Snapcraft - Snaps are universal Linux packages
snapcraft.io
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Snaps are containerised software packages that are simple to create and install. They auto-update and are safe to run. And because they bundle their dependencies, they work on all major Linux systems without modification.
@kixik
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4d

In general, I don’t like the idea of having flatpak, snapcraft and appimage, packages. First, and this is different between them, but in the end they all suffer the same one way or another, there are huge binary dependencies blobs, whether coming with the same app, or having to be installed from the package provider. At some point I tried to install Liri from Flatpak, and it was a nightmare of things having to be installed, when I already had most things natively built by the distro I used.

As opposed to opinions from Linus himself, I prefer SW to be built from the same system libraries and dependencies, rather than each app coming along with their own set of binary dependencies. Getting GNU/Linux to behave like MS-Win, where you can install whatever binary, from whatever source, and perhaps even duplicating a bunch of stuff you already have on your system is crazy. One thing that gets solves easier, when having contained apps, is when depending on same things but from different versions, and that to me is not ideal either. To me, as done by distros, one should avoid as much as possible having different versions of same SW, but if in need, then rename one including the version as part of the name, or something, but mainly avoid having a bunch the same thing with multiple versions all over. Guix handles that more elegantly of course, but I haven’t had the time, neither the guts to go for Guix yet (still in my ist of pending stuff).

The other thing, is that although now a days everything comes with a signature to check, on distros provided packages, which are built from source, besides minimizing the amount of stuff needed, one can always look at how the packages are built (arch and derivatives through the PKGBUILs and companions), tweak and build oneself (eg, currently fluxbox head of master, and from a while back, doesn’t play nice with lxqt, then with the help of fluxbox devs I found the culprit commit, revert it, and still apply the same distro recipe with my own patch, and moved on). No matter being signed, binary packages are not as flexible, that besides the fact several just proprietary, and one might not even be aware, since the move is to be more MS-Win like, even with auto updates and such…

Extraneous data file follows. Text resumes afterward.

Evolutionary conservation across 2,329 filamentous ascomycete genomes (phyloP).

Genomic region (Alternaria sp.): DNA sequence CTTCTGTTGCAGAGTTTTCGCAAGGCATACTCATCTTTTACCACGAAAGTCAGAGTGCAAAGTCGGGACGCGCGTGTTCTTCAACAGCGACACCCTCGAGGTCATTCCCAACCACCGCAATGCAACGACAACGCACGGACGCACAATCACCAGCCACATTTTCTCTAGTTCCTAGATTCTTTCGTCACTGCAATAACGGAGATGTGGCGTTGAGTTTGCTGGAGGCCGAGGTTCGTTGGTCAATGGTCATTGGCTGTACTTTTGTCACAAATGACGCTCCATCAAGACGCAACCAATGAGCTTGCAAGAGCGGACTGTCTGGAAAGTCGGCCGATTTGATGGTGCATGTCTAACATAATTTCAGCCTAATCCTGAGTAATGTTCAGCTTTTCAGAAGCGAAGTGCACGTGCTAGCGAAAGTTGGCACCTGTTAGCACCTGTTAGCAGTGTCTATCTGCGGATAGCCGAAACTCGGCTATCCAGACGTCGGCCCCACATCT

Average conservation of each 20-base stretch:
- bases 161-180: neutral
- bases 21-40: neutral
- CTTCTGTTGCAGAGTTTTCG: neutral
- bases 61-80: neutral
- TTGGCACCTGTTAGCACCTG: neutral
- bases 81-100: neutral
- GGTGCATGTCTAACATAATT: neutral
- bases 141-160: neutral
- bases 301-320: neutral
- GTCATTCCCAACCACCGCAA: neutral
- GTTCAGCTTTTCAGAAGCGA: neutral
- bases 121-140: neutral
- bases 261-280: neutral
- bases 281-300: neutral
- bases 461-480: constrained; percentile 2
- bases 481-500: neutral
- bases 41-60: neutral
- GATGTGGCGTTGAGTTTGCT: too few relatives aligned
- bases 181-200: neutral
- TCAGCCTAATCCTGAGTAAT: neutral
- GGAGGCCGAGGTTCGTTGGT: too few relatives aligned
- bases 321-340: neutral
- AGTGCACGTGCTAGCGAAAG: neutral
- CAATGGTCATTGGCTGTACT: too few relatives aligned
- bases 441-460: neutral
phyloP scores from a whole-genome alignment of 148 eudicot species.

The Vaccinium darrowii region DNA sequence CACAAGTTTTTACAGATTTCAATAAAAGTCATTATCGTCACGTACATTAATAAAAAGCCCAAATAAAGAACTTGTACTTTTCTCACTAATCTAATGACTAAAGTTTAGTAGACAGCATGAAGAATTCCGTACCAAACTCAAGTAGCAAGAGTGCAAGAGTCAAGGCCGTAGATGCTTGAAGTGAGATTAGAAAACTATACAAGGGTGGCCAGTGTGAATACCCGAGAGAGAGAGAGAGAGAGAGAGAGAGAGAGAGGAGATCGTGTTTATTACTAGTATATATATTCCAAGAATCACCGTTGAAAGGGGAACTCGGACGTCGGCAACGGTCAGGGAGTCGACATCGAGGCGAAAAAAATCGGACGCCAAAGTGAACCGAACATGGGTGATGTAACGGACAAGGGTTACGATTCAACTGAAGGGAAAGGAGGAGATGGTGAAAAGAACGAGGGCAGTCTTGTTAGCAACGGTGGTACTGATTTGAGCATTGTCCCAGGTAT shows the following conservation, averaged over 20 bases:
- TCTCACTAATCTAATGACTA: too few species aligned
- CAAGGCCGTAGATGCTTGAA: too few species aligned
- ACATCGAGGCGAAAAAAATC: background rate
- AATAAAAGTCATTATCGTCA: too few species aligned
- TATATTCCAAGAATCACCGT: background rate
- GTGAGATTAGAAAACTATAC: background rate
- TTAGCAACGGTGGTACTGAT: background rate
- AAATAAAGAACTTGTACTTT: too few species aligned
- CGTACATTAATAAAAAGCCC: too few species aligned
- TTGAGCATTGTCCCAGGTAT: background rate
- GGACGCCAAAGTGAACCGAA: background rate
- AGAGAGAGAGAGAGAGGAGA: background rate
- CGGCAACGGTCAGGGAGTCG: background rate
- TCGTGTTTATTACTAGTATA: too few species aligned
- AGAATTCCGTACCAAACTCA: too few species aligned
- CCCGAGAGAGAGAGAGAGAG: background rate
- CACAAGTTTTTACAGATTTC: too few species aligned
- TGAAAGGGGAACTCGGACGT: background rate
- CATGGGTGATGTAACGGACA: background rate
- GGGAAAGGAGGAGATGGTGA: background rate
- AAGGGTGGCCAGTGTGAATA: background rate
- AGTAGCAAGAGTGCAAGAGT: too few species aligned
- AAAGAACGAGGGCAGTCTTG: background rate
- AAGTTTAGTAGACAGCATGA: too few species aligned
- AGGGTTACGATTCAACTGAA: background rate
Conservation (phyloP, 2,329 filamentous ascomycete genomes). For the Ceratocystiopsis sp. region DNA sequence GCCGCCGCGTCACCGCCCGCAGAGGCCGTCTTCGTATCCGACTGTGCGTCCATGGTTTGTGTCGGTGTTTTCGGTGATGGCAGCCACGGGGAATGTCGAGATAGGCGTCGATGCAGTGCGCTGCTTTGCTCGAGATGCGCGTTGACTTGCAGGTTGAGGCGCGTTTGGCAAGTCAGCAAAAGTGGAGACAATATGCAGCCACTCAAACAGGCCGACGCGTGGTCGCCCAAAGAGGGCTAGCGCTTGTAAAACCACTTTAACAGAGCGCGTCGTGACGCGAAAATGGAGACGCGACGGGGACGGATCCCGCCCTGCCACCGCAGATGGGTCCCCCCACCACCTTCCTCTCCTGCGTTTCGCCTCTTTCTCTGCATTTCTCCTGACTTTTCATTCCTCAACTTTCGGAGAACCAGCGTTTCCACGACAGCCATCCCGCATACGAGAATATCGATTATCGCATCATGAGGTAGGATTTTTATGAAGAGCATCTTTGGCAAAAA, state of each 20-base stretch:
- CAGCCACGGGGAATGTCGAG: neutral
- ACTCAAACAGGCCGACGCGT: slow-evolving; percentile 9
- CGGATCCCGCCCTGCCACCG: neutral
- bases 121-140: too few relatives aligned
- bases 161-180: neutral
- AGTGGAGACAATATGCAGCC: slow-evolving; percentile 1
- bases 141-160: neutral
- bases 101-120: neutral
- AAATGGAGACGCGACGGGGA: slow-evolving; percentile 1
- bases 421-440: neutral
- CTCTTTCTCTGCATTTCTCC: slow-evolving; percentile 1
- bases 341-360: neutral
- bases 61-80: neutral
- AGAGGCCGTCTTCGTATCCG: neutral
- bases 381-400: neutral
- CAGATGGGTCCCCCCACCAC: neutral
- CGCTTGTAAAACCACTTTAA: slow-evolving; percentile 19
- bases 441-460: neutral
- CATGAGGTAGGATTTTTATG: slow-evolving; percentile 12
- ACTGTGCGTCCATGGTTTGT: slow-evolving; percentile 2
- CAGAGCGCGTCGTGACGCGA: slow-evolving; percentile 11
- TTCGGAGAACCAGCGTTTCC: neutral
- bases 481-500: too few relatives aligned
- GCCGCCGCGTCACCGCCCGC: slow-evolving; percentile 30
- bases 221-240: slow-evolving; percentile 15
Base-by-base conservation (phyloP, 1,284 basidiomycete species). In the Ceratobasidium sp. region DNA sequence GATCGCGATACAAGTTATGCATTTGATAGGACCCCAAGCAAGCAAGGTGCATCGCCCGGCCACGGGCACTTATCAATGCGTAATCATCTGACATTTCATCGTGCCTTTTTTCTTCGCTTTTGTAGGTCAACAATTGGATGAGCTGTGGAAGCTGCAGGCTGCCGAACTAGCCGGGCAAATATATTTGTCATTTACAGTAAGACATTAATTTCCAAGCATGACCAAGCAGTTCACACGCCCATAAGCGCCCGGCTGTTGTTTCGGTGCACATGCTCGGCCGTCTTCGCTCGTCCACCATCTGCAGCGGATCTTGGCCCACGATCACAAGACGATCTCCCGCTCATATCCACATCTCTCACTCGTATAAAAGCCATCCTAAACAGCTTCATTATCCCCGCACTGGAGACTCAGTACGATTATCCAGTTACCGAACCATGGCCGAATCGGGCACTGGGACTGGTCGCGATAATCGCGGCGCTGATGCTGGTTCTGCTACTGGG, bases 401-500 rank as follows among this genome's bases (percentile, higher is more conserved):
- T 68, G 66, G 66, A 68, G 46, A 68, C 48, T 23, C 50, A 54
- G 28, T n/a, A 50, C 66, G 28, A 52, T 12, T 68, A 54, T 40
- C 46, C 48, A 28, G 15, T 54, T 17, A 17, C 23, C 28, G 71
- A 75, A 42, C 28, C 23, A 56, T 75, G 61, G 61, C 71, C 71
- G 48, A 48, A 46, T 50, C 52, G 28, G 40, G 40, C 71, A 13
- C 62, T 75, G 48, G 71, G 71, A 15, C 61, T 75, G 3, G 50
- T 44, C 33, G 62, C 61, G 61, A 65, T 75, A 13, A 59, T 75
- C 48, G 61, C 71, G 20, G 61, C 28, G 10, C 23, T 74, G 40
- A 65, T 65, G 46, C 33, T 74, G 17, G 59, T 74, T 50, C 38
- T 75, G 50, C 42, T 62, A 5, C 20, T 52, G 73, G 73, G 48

Building having in mind minimal systems and ecosystems, and have mostly free/libre or at least open source SW, makes thing much better for me. One can end up with bloated huge systems, if wanted, but at least not with bunch of duplicates unnecessarily.

@Echedenyan
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165d

I don’t use it because it has a nonFree server side and is centralized.

@AgreeableLandscape
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The server side is proprietary? Like, do you mean the snapcraft.io thing or the package server? I thought Snaps worked off the same “alphabetical nested folder being hosted as an open directory with a text file for the index” system that most package managers used. In fact isn’t it pretty easy to go into the client and change where it downloads packages from?

@Echedenyan
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54d

The first, the package server was already clarified in a post made by cannonical but still their server is propietary.

@AgreeableLandscape
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14d

Damn. Another reason to not to use 'em then

Arthur Besse
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the server software is non-free. iiuc it would be easy enough to reverse engineer the protocol from the client software (which is free software) but (last I checked, anyway) the server URLs are not configurable so you would actually need to patch and recompile the client to use a different server.

This I didn’t know

visnudeva
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4d